FOREIGN AFFAIRS: by Peter WestmoreNews Weekly
Why Australia needs to stay in East Timor
, October 30, 2010
Australia should respond positively to East Timorese requests to expand its security and economic presence in East Timor.
CEPAD's executive director.
This is the recommendation of a recently-released report produced by and for the people of East Timor by the Timorese development agency CEPAD (Centre of Studies for Peace and Development), giving an up-to-date account of the major issues facing East Timor today.
In 1999, Australia led an international intervention force in East Timor, which lies just off the coast of Western Australia, after the people voted for independence from Indonesia which had run East Timor since occupying the territory in 1975.
This force saved hundreds - possibly thousands - of lives after pro-Indonesia militias ran amok, terrorising the people and conducting a scorched-earth policy which destroyed much of the country's infrastructure.
A few years later, the international force was withdrawn at the request of the Marxist Fretilin Government after East Timor was given independence in 2002, but Australian and New Zealand troops were invited back in 2006, after an outbreak of fighting among East Timor's army and police led to a collapse of law and order.
Since then, the Fretilin Government was defeated in elections in 2007, and a coalition government led by Prime Minister Xanana Gusmao's CNRT, together with three pro-democracy parties, now forms government.
The 109-page report, Priorities for Peace
, is an independent and forthright analysis of the issues facing East Timor 10 years after Indonesia's withdrawal, and about eight years after East Timor became independent in 2002.
It is based on a national consultation involving not just politicians and political parties, but also ordinary Timorese from each of the country's 13 districts.
It identified 33 separate issues which need to be addressed if East Timor is to achieve development and peace.
These issues include the politicisation of government functions, a vast difference in expectations between the political leadership and the people, grievances felt by veterans of the resistance war against Indonesia (which the present government has tried to address by giving war veterans a modest pension), and the widely-held perception that politicians act in their own interests, not those of the people.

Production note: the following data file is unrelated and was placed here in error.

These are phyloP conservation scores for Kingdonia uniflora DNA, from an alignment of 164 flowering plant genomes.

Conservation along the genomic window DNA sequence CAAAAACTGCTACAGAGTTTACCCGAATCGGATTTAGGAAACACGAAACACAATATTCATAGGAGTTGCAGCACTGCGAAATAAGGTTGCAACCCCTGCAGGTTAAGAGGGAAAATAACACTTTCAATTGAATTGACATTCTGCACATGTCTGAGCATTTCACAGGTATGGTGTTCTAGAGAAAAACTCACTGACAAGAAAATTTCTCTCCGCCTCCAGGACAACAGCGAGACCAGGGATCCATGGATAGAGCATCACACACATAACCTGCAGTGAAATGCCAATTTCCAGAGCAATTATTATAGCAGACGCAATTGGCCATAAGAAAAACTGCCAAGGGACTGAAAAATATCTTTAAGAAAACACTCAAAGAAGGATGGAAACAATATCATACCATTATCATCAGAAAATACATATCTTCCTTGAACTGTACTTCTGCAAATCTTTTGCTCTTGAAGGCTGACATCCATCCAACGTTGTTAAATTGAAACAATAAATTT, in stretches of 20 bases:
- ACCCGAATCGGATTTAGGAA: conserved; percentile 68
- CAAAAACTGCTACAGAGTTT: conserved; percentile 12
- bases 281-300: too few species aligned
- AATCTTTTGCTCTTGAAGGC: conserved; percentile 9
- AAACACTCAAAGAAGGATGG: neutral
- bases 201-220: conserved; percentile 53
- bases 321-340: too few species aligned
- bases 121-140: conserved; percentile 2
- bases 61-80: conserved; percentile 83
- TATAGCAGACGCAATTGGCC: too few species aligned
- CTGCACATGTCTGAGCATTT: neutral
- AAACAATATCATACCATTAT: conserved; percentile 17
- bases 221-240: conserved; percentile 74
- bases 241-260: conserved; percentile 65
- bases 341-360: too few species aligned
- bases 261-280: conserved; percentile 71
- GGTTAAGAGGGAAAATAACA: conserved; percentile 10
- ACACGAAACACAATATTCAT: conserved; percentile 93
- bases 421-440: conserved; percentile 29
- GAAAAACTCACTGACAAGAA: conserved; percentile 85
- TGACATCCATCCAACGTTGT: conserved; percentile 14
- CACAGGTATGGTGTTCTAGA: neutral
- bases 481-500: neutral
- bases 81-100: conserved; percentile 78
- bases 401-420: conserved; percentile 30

Other major concerns were with the language divisions, where the constitution defines the national languages as Portuguese and Tetum (the major local language), but most people speak Tetum (the local language which is not used for legal and official purposes) and Indonesian.
The effect of this is that the small minority of fluent Portuguese speakers have preferential access to employment, higher education and political influence.
The report also highlighted problems with the legal system. People believe that the legal system is subject to constant political interference, and is mistrusted because its proceedings are in Portuguese, a language most people do not understand. There is also a severe backlog of cases before the courts.
The lack of confidence in the legal system has also encouraged both civil disobedience and people to take the law into their own hands, further reducing respect for the law and increasing criminal activity.
There is also a perception that traditional justice systems, used for hundreds of years, have been overlooked by the present legal system, and that crimes committed during the Indonesian occupation have not been addressed.
The report also found that "increasing land disputes are proving to be a serious stumbling block to the country's development", and identified high unemployment levels as a cause of violence, drug abuse and political instability.
Participants warned that the foreign presence had a damaging effect on society, with an increase in the circulation and consumption of pornography.
It emerges clearly from the report that East Timor continues to suffer seriously as a result of its lack of development during colonial times and the Indonesian occupation.
It concluded that democratic aspirations are high but there is little experience in the workings of the democratic system.
Further, the country faces serious problems of corruption, collusion and nepotism, as a result of the weakness of government institutions and the politicisation of government functions, which was a characteristic of the Fretilin government, but has continued since its defeat in 2007.
Despite its forthright honesty, the report does not give much attention to the problems which arise from the lack of development during the 450 years of Portuguese rule, which left most of the people illiterate in an economy still dominated by subsistence agriculture, while a small urban elite lived principally in the capital Dili.
This continued under Indonesia rule, and is still the case in East Timor today.
It is to be hoped that in the next phase, the report includes discussion of the important role of the Catholic Church and religious organisations, which are very important unifying factors in East Timor, in helping to address the country's many problems in areas such as health, education and development.
The full report can be downloaded from the web site of the Swiss-based organisation, Interpeace, at: www.interpeace.org